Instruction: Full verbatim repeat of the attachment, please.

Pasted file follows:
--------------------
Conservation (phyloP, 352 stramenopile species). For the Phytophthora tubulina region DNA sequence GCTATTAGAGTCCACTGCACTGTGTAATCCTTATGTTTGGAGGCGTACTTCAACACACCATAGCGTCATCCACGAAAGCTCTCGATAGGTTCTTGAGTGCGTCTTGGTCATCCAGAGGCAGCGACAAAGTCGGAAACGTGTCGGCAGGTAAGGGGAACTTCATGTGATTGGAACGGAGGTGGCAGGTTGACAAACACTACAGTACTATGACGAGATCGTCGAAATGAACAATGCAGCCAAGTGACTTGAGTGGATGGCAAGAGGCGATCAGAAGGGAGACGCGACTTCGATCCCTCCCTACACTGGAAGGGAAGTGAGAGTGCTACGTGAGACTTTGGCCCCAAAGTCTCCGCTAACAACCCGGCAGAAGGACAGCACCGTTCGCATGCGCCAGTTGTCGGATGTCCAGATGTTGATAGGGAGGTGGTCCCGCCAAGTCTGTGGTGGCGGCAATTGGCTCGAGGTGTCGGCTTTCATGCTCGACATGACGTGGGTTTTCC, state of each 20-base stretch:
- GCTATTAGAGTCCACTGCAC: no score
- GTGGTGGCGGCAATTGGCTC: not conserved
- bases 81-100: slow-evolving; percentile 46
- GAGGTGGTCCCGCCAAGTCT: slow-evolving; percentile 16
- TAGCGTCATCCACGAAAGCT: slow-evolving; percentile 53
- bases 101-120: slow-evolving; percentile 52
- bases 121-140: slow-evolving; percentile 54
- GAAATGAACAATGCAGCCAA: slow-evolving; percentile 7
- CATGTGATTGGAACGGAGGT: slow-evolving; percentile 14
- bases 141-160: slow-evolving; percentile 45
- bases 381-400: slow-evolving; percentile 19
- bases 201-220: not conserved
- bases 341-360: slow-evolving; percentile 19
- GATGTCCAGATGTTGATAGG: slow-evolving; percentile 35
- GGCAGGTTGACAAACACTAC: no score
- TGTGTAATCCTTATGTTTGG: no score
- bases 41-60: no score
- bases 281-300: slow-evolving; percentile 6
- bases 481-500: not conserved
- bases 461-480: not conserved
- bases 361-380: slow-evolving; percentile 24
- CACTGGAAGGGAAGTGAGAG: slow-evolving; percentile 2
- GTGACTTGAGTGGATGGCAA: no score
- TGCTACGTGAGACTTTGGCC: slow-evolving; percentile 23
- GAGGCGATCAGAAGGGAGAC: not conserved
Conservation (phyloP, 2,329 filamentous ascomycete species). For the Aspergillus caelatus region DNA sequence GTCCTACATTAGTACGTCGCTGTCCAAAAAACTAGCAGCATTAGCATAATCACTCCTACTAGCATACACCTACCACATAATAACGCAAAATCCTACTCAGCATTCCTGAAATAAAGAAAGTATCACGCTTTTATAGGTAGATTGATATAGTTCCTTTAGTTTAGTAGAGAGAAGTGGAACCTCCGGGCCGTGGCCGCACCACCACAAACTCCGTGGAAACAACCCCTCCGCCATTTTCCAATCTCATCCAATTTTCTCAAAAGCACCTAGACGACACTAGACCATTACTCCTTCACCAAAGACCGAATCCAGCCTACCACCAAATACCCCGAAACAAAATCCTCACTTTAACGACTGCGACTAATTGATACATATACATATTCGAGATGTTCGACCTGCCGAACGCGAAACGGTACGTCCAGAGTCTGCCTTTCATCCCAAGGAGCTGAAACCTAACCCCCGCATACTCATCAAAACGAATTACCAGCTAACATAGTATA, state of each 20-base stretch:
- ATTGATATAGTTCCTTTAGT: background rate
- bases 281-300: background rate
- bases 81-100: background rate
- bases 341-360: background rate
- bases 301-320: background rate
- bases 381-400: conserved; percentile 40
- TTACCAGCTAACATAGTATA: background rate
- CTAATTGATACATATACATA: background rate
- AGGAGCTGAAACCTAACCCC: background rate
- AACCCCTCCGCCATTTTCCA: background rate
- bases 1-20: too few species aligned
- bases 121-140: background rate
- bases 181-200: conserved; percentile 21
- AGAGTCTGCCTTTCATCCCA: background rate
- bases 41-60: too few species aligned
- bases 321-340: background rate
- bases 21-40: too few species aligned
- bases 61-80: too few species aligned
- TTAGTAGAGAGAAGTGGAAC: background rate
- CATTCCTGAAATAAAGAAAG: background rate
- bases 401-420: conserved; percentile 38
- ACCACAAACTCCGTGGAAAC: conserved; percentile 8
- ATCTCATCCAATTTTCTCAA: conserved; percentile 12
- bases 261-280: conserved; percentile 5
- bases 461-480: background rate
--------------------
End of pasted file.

Conservation (phyloP, 352 stramenopile species). For the Phytophthora tubulina region DNA sequence GCTATTAGAGTCCACTGCACTGTGTAATCCTTATGTTTGGAGGCGTACTTCAACACACCATAGCGTCATCCACGAAAGCTCTCGATAGGTTCTTGAGTGCGTCTTGGTCATCCAGAGGCAGCGACAAAGTCGGAAACGTGTCGGCAGGTAAGGGGAACTTCATGTGATTGGAACGGAGGTGGCAGGTTGACAAACACTACAGTACTATGACGAGATCGTCGAAATGAACAATGCAGCCAAGTGACTTGAGTGGATGGCAAGAGGCGATCAGAAGGGAGACGCGACTTCGATCCCTCCCTACACTGGAAGGGAAGTGAGAGTGCTACGTGAGACTTTGGCCCCAAAGTCTCCGCTAACAACCCGGCAGAAGGACAGCACCGTTCGCATGCGCCAGTTGTCGGATGTCCAGATGTTGATAGGGAGGTGGTCCCGCCAAGTCTGTGGTGGCGGCAATTGGCTCGAGGTGTCGGCTTTCATGCTCGACATGACGTGGGTTTTCC, state of each 20-base stretch:
- GCTATTAGAGTCCACTGCAC: no score
- GTGGTGGCGGCAATTGGCTC: not conserved
- bases 81-100: slow-evolving; percentile 46
- GAGGTGGTCCCGCCAAGTCT: slow-evolving; percentile 16
- TAGCGTCATCCACGAAAGCT: slow-evolving; percentile 53
- bases 101-120: slow-evolving; percentile 52
- bases 121-140: slow-evolving; percentile 54
- GAAATGAACAATGCAGCCAA: slow-evolving; percentile 7
- CATGTGATTGGAACGGAGGT: slow-evolving; percentile 14
- bases 141-160: slow-evolving; percentile 45
- bases 381-400: slow-evolving; percentile 19
- bases 201-220: not conserved
- bases 341-360: slow-evolving; percentile 19
- GATGTCCAGATGTTGATAGG: slow-evolving; percentile 35
- GGCAGGTTGACAAACACTAC: no score
- TGTGTAATCCTTATGTTTGG: no score
- bases 41-60: no score
- bases 281-300: slow-evolving; percentile 6
- bases 481-500: not conserved
- bases 461-480: not conserved
- bases 361-380: slow-evolving; percentile 24
- CACTGGAAGGGAAGTGAGAG: slow-evolving; percentile 2
- GTGACTTGAGTGGATGGCAA: no score
- TGCTACGTGAGACTTTGGCC: slow-evolving; percentile 23
- GAGGCGATCAGAAGGGAGAC: not conserved
Conservation (phyloP, 2,329 filamentous ascomycete species). For the Aspergillus caelatus region DNA sequence GTCCTACATTAGTACGTCGCTGTCCAAAAAACTAGCAGCATTAGCATAATCACTCCTACTAGCATACACCTACCACATAATAACGCAAAATCCTACTCAGCATTCCTGAAATAAAGAAAGTATCACGCTTTTATAGGTAGATTGATATAGTTCCTTTAGTTTAGTAGAGAGAAGTGGAACCTCCGGGCCGTGGCCGCACCACCACAAACTCCGTGGAAACAACCCCTCCGCCATTTTCCAATCTCATCCAATTTTCTCAAAAGCACCTAGACGACACTAGACCATTACTCCTTCACCAAAGACCGAATCCAGCCTACCACCAAATACCCCGAAACAAAATCCTCACTTTAACGACTGCGACTAATTGATACATATACATATTCGAGATGTTCGACCTGCCGAACGCGAAACGGTACGTCCAGAGTCTGCCTTTCATCCCAAGGAGCTGAAACCTAACCCCCGCATACTCATCAAAACGAATTACCAGCTAACATAGTATA, state of each 20-base stretch:
- ATTGATATAGTTCCTTTAGT: background rate
- bases 281-300: background rate
- bases 81-100: background rate
- bases 341-360: background rate
- bases 301-320: background rate
- bases 381-400: conserved; percentile 40
- TTACCAGCTAACATAGTATA: background rate
- CTAATTGATACATATACATA: background rate
- AGGAGCTGAAACCTAACCCC: background rate
- AACCCCTCCGCCATTTTCCA: background rate
- bases 1-20: too few species aligned
- bases 121-140: background rate
- bases 181-200: conserved; percentile 21
- AGAGTCTGCCTTTCATCCCA: background rate
- bases 41-60: too few species aligned
- bases 321-340: background rate
- bases 21-40: too few species aligned
- bases 61-80: too few species aligned
- TTAGTAGAGAGAAGTGGAAC: background rate
- CATTCCTGAAATAAAGAAAG: background rate
- bases 401-420: conserved; percentile 38
- ACCACAAACTCCGTGGAAAC: conserved; percentile 8
- ATCTCATCCAATTTTCTCAA: conserved; percentile 12
- bases 261-280: conserved; percentile 5
- bases 461-480: background rate